The first period of migration observed was about 1000 BC, as nomads from the north-west moved eastwards, overthrew the Shang rule, and established the Zhou (Chou) dynasty. This migration could have been set in motion by the advance of glaciers and the snow lines to lower altitudes in the mountains of Tibet. Lakes in western and northern China became more saline and sand dunes appeared.

During cold and dry periods, the agro-husbandry boundary shifted southward.

In 300-500 AD, the boundary was two to four hundred kilometres south of the former border. These were the centuries following a northern invasion by the Huns, when China was divided between northern and southern dynasties. This was followed by warmer and more humid periods, as the Chinese kingdom was reunited and prospered.

Wet in China, Dry in Levant

When we correlate the data from the two regions, it can be seen that the cold, dry periods in eastern Asia correspond with the cold, wet periods in the Mediterranean. The reverse is true: warm and wet in China was warm and dry in the Middle East. When it began to get colder in China, around 1000 BC, it was beginning to get warm and dry out in the Middle East. Later, the dry and warm Muslim period in the Levant was warm and humid in China.

These observations and conclusions are in agreement with other results obtained by global climate simulation runs -indicating that the heaviest monsoons occur during interglacial conditions. Yet there is a price that the people of eastern Asia have to pay for the "good" monsoon years - the loss of life and damage caused by floods.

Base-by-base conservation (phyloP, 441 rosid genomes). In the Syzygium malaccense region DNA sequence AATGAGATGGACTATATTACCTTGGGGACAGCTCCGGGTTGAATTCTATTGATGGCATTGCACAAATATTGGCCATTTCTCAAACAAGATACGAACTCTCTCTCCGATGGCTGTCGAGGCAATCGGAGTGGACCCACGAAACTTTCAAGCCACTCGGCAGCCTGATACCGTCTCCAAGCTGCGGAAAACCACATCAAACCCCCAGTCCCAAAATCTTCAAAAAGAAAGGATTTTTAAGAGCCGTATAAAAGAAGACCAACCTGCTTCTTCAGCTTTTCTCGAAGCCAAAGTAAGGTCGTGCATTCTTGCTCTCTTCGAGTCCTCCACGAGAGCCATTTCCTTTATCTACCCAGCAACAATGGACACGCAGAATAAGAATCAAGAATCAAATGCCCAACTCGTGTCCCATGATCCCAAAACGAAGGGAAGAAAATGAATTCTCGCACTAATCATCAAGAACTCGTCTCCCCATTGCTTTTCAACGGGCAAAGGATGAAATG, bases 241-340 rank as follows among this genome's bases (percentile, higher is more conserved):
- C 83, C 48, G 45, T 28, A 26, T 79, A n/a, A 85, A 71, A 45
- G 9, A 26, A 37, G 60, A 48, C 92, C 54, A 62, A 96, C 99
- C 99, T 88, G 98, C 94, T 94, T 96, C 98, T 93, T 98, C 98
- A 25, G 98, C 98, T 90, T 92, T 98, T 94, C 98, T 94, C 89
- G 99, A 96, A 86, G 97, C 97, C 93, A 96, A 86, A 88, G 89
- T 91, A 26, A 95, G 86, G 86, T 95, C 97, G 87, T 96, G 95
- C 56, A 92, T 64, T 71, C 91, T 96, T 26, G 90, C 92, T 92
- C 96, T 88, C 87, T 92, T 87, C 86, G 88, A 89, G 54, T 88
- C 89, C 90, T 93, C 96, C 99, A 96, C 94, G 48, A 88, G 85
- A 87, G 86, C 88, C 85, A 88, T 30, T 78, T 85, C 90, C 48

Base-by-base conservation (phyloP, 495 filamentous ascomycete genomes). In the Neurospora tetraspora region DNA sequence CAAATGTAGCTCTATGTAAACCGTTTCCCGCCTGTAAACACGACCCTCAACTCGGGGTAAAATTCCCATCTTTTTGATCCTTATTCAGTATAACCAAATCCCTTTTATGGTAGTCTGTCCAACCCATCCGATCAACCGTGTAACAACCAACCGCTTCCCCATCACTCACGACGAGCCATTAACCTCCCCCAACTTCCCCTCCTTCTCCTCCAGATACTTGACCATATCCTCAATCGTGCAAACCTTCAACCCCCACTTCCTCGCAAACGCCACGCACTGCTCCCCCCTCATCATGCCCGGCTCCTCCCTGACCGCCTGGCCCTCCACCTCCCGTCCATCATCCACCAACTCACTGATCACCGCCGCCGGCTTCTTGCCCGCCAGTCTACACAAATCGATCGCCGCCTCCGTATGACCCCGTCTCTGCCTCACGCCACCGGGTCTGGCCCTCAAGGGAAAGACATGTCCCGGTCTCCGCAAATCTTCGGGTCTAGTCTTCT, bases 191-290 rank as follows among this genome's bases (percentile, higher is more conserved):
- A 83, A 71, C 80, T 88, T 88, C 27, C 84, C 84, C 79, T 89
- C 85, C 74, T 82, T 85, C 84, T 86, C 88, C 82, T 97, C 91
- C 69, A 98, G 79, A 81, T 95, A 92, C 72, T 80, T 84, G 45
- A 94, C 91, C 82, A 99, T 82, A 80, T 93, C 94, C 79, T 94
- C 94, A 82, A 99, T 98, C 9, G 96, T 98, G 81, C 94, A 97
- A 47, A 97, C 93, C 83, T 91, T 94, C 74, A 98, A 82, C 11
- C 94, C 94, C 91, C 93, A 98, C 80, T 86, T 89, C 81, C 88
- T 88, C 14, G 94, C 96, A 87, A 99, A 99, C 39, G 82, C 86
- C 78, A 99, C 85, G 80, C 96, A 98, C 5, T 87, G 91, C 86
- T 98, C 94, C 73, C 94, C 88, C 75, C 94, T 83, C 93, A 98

The main conclusion from this research - as it concerns the Middle East - is that the predicted global warming will cause the further drying up of the region. This would aggravate, most probably, the already severe problems of water supply - and could endanger the flimsy socio-economic balance in the region. To reverse the existing foreboding scenarios in the Middle East, scientists and engineers have to advance new and non-conventional methods for developing and managing water resources.

Ironically, the same greenhouse effect could be positive for China's agriculture. It seems that the climate change may have a positive impact especially on countries with monsoonal climates. But precautions must be taken in time to reduce the damage inflicted by floods and use the water in a positive way. The majority of the agricultural population of the world lives in these countries - thus, if the surplus of water is turned into a beneficial resource, the greenhouse effect may have its positive effects. What is truly needed, finally, is to stimulate non-conventional interdisciplinary innovations in all that relates to the development, management and methods of the use of water regarding the possible impacts of climate changes.